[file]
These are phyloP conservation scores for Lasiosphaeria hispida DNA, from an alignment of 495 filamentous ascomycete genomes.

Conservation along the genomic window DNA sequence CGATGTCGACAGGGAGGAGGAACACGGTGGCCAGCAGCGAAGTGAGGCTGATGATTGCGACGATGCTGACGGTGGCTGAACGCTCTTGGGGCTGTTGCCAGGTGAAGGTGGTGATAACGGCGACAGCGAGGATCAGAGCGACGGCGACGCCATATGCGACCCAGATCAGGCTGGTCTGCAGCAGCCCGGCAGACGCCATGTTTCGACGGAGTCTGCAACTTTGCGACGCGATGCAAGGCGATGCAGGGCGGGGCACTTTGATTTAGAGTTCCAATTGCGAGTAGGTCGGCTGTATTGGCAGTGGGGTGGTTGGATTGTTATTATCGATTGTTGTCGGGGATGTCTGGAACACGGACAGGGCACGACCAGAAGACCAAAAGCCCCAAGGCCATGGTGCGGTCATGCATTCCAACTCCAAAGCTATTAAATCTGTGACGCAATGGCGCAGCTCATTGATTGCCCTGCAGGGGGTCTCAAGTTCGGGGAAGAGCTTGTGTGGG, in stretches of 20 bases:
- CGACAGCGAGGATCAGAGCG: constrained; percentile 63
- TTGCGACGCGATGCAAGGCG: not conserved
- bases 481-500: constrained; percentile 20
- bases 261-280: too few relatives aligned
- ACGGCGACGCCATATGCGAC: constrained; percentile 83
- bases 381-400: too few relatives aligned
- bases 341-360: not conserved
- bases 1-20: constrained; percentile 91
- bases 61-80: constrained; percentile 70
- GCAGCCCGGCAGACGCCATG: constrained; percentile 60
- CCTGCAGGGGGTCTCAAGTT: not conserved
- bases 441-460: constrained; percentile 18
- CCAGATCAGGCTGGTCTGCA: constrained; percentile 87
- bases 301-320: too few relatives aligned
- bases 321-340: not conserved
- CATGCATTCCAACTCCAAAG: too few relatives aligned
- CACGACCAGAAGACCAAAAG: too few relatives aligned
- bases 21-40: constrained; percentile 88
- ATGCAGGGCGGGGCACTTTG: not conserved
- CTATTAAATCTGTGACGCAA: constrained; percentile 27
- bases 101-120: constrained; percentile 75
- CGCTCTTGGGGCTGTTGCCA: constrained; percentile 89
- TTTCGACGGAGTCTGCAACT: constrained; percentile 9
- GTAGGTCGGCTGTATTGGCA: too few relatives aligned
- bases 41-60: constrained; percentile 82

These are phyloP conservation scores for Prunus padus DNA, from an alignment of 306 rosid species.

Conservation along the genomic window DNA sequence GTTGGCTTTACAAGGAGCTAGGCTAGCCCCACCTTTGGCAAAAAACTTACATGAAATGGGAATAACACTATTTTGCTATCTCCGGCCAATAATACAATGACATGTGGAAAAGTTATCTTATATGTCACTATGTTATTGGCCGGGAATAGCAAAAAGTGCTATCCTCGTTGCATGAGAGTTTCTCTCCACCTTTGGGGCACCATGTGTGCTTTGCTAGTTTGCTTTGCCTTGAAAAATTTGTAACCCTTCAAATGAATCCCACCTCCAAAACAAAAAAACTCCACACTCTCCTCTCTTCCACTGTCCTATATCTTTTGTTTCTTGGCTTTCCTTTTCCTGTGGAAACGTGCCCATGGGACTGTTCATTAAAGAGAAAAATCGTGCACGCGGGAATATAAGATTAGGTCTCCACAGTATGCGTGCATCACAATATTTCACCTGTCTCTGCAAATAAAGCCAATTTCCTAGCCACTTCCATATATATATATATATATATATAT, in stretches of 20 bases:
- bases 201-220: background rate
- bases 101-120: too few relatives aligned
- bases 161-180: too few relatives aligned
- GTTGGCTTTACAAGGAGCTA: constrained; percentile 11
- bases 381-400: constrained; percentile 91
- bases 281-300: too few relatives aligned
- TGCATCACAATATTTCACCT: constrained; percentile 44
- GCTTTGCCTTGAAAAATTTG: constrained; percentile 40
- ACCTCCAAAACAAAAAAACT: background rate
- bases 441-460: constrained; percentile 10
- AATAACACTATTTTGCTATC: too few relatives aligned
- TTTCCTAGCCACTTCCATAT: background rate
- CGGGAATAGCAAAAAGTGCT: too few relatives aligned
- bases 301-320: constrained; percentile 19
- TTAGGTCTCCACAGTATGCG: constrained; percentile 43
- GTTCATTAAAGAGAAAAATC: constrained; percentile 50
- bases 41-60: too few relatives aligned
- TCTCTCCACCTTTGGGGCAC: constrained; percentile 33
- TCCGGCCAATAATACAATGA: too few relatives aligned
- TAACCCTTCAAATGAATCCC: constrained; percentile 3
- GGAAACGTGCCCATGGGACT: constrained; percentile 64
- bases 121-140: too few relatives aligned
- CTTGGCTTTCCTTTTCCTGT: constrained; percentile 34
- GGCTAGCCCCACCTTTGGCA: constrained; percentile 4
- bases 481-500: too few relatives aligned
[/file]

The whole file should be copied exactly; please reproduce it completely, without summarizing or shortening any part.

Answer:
These are phyloP conservation scores for Lasiosphaeria hispida DNA, from an alignment of 495 filamentous ascomycete genomes.

Conservation along the genomic window DNA sequence CGATGTCGACAGGGAGGAGGAACACGGTGGCCAGCAGCGAAGTGAGGCTGATGATTGCGACGATGCTGACGGTGGCTGAACGCTCTTGGGGCTGTTGCCAGGTGAAGGTGGTGATAACGGCGACAGCGAGGATCAGAGCGACGGCGACGCCATATGCGACCCAGATCAGGCTGGTCTGCAGCAGCCCGGCAGACGCCATGTTTCGACGGAGTCTGCAACTTTGCGACGCGATGCAAGGCGATGCAGGGCGGGGCACTTTGATTTAGAGTTCCAATTGCGAGTAGGTCGGCTGTATTGGCAGTGGGGTGGTTGGATTGTTATTATCGATTGTTGTCGGGGATGTCTGGAACACGGACAGGGCACGACCAGAAGACCAAAAGCCCCAAGGCCATGGTGCGGTCATGCATTCCAACTCCAAAGCTATTAAATCTGTGACGCAATGGCGCAGCTCATTGATTGCCCTGCAGGGGGTCTCAAGTTCGGGGAAGAGCTTGTGTGGG, in stretches of 20 bases:
- CGACAGCGAGGATCAGAGCG: constrained; percentile 63
- TTGCGACGCGATGCAAGGCG: not conserved
- bases 481-500: constrained; percentile 20
- bases 261-280: too few relatives aligned
- ACGGCGACGCCATATGCGAC: constrained; percentile 83
- bases 381-400: too few relatives aligned
- bases 341-360: not conserved
- bases 1-20: constrained; percentile 91
- bases 61-80: constrained; percentile 70
- GCAGCCCGGCAGACGCCATG: constrained; percentile 60
- CCTGCAGGGGGTCTCAAGTT: not conserved
- bases 441-460: constrained; percentile 18
- CCAGATCAGGCTGGTCTGCA: constrained; percentile 87
- bases 301-320: too few relatives aligned
- bases 321-340: not conserved
- CATGCATTCCAACTCCAAAG: too few relatives aligned
- CACGACCAGAAGACCAAAAG: too few relatives aligned
- bases 21-40: constrained; percentile 88
- ATGCAGGGCGGGGCACTTTG: not conserved
- CTATTAAATCTGTGACGCAA: constrained; percentile 27
- bases 101-120: constrained; percentile 75
- CGCTCTTGGGGCTGTTGCCA: constrained; percentile 89
- TTTCGACGGAGTCTGCAACT: constrained; percentile 9
- GTAGGTCGGCTGTATTGGCA: too few relatives aligned
- bases 41-60: constrained; percentile 82

These are phyloP conservation scores for Prunus padus DNA, from an alignment of 306 rosid species.

Conservation along the genomic window DNA sequence GTTGGCTTTACAAGGAGCTAGGCTAGCCCCACCTTTGGCAAAAAACTTACATGAAATGGGAATAACACTATTTTGCTATCTCCGGCCAATAATACAATGACATGTGGAAAAGTTATCTTATATGTCACTATGTTATTGGCCGGGAATAGCAAAAAGTGCTATCCTCGTTGCATGAGAGTTTCTCTCCACCTTTGGGGCACCATGTGTGCTTTGCTAGTTTGCTTTGCCTTGAAAAATTTGTAACCCTTCAAATGAATCCCACCTCCAAAACAAAAAAACTCCACACTCTCCTCTCTTCCACTGTCCTATATCTTTTGTTTCTTGGCTTTCCTTTTCCTGTGGAAACGTGCCCATGGGACTGTTCATTAAAGAGAAAAATCGTGCACGCGGGAATATAAGATTAGGTCTCCACAGTATGCGTGCATCACAATATTTCACCTGTCTCTGCAAATAAAGCCAATTTCCTAGCCACTTCCATATATATATATATATATATATAT, in stretches of 20 bases:
- bases 201-220: background rate
- bases 101-120: too few relatives aligned
- bases 161-180: too few relatives aligned
- GTTGGCTTTACAAGGAGCTA: constrained; percentile 11
- bases 381-400: constrained; percentile 91
- bases 281-300: too few relatives aligned
- TGCATCACAATATTTCACCT: constrained; percentile 44
- GCTTTGCCTTGAAAAATTTG: constrained; percentile 40
- ACCTCCAAAACAAAAAAACT: background rate
- bases 441-460: constrained; percentile 10
- AATAACACTATTTTGCTATC: too few relatives aligned
- TTTCCTAGCCACTTCCATAT: background rate
- CGGGAATAGCAAAAAGTGCT: too few relatives aligned
- bases 301-320: constrained; percentile 19
- TTAGGTCTCCACAGTATGCG: constrained; percentile 43
- GTTCATTAAAGAGAAAAATC: constrained; percentile 50
- bases 41-60: too few relatives aligned
- TCTCTCCACCTTTGGGGCAC: constrained; percentile 33
- TCCGGCCAATAATACAATGA: too few relatives aligned
- TAACCCTTCAAATGAATCCC: constrained; percentile 3
- GGAAACGTGCCCATGGGACT: constrained; percentile 64
- bases 121-140: too few relatives aligned
- CTTGGCTTTCCTTTTCCTGT: constrained; percentile 34
- GGCTAGCCCCACCTTTGGCA: constrained; percentile 4
- bases 481-500: too few relatives aligned